Date of Award
Master of Arts (MA)
Dr. Samuel J. Sackett
This study is designed to introduce and evaluate the works of a relatively unknown author. To date the name of Louis Cochran has been important only to Faulkner scholars because Cochran attended the University of Mississippi with Faulkner, and to the Disciples of Christ because he brought attention to their founder, Alexander Campbell, in a biographical novel, The Fool of God. It was discovered that in addition Cochran has written eight other books, most of which deal with his native Mississippi. The four sections of this study are a biographical sketch, an account of the Cochran-Faulkner relationship, an evaluation of the six regional novels, and criticism of the two biographical novels. The biographical sketch reveals that Cochran's writing is deeply rooted in his own experience and locale. His relationship with Faulkner was found to be personal, not literary. Cochran's regional novels, when compared with maps, histories, and sociological studies, are accurate portraits of the Mississippi Delta region. When examined for a consistent symbolic meaning they are partially successful. The biographical novels were evaluated as both biography and fiction; some of the pitfalls of the genre became obvious. It also became obvious that when he abandoned the restrictions of biography, Cochran wrote his best novel, Raccoon John Smith. Throughout the study it was observed that Cochran demonstrates a capacity for improvement that might lead one to predict that Cochran's contributions are yet to come.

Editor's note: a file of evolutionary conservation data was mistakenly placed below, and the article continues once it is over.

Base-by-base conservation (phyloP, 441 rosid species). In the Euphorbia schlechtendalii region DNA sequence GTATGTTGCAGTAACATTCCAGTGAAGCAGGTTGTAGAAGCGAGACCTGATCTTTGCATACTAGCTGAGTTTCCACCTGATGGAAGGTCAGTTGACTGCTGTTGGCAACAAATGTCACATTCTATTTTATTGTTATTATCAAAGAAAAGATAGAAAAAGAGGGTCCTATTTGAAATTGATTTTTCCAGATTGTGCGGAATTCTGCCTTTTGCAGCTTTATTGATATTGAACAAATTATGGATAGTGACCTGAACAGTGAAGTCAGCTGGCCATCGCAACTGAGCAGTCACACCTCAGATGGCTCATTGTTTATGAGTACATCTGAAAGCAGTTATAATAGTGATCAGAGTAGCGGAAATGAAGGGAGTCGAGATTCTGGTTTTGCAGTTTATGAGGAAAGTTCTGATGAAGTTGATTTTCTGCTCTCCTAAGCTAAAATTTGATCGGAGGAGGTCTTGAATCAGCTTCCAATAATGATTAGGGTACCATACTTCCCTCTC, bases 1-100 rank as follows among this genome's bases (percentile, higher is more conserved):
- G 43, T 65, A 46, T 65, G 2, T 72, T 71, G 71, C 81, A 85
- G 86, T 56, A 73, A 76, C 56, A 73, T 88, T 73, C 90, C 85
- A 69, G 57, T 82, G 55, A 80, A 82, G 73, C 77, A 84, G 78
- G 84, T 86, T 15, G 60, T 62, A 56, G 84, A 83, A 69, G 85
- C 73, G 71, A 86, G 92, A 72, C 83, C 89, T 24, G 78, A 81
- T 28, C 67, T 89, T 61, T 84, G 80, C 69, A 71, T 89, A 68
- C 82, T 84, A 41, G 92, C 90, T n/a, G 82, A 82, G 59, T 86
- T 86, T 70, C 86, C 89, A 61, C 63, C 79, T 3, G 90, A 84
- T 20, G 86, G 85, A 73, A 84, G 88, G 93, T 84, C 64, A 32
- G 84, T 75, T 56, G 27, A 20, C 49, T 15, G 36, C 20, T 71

Copyright 1965 H. Leland Taylor
Taylor, H. Leland, "Louis Cochran: Mississippi Novelist" (1965). Master's Theses. 944.